I meant, if I understand it correctly, that we need some protection from the policy that a president can order any of us assassinated. LINK.

        • DWBartoo says:

          I can only, and most certainly agree fatster,

          That our nation has come, secretly, brutally, outside and beyond of the rule of law, to this arrogant assumption of unquestioned and unquestionable righteousness, is a corruption and a failure most foul.

          That any, any one or any ones or even many ones, in concert, have assumed such power is an affront of such magnitude … to reason, to justice, and to humanity as to render the notion of civilization or national “purpose to the level of vile, brutish evil.

          One wonders if redemption is likely … or even possible.


  5. Stephen says:

    One does wonder how much leverage he is applying and if it has been effective. Who knows, if no jail time is the result.

  6. Mary says:

    OT- but there’s a great diay by Lt Col Barry Wingard at the Seminal that probably won’t – on a Friday – get the attention it deserves

    It’s a very good piece.

    The thing is, these days, I think I’m almost as worried, with what has become of the bench, about what will happen to law in this nation if the cases do go to courts as if they don’t.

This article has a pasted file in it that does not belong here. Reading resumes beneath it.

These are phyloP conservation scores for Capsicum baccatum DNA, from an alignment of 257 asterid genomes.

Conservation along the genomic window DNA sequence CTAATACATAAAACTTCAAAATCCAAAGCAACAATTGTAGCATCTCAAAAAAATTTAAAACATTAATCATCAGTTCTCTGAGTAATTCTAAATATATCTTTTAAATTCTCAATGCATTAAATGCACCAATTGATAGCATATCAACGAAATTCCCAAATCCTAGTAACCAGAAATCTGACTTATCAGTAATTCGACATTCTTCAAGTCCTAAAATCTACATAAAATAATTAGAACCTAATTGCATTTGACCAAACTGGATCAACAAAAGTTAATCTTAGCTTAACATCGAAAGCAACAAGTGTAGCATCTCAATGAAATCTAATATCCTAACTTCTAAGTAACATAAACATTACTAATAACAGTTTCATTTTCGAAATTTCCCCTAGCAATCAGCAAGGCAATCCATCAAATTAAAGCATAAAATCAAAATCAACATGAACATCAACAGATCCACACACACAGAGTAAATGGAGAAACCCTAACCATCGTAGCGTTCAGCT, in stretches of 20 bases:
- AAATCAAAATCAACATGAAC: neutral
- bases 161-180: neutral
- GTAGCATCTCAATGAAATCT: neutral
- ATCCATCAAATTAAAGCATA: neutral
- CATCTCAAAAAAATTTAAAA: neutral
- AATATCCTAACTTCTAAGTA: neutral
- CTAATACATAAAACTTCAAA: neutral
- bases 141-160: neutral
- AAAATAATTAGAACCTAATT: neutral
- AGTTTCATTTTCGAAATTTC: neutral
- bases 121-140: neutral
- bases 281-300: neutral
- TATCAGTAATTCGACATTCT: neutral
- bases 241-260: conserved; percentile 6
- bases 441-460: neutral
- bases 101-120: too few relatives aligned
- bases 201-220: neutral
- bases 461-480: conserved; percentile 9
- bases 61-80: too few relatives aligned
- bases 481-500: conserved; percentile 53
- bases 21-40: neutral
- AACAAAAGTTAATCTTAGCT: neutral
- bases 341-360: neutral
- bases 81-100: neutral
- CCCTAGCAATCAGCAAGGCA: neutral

It hasn’t been pleasant so far, watching government torture become a non-issue for the courts.

  7. Swopa says:

    To those of us who watched the Libby trial up close, this is all very familiar (Libby was going to testify, call Cheney, maybe Rove and other WH officials, etc.).

    I presume the intent both then and now is just to waste as much of the prosecution’s time as possible preparing to question phantom witnesses.

    • Mary says:

      Karl Rove walked and is a national new commenator, proferred up for the truths of the matters he asserts over and over; Cheney walked and ended up on political talk shows (being given huge deference) more frequently than when he was still VP. Libby himself didn’t end up in prison and he’s got a nice check coming to him consistently. So some of what happened in Libby’s investigation and trial might not have been just to waste time.

    • bmaz says:

      Yeah, good point. Blago is so freaking crazy though, I bet he actually wanted to take the stand and the elder Adam put him straight. Either way, the result is the same, a lot of noise for nothing. Personally, my rule is never tell the jury you are going to present testimony you are not sure you can produce; they remember things like that. It is just a killer.

  8. oldhippiejan says:

    I don’t see much difference in what Blago did than a senator or congressperson selling their vote to wall street, insurance companies, pharma companies, defense contractors, etc. in return for campaign contributions. Corruption is corruption. This is how our government works, sadly we’re stuck with it.

  9. fitley says: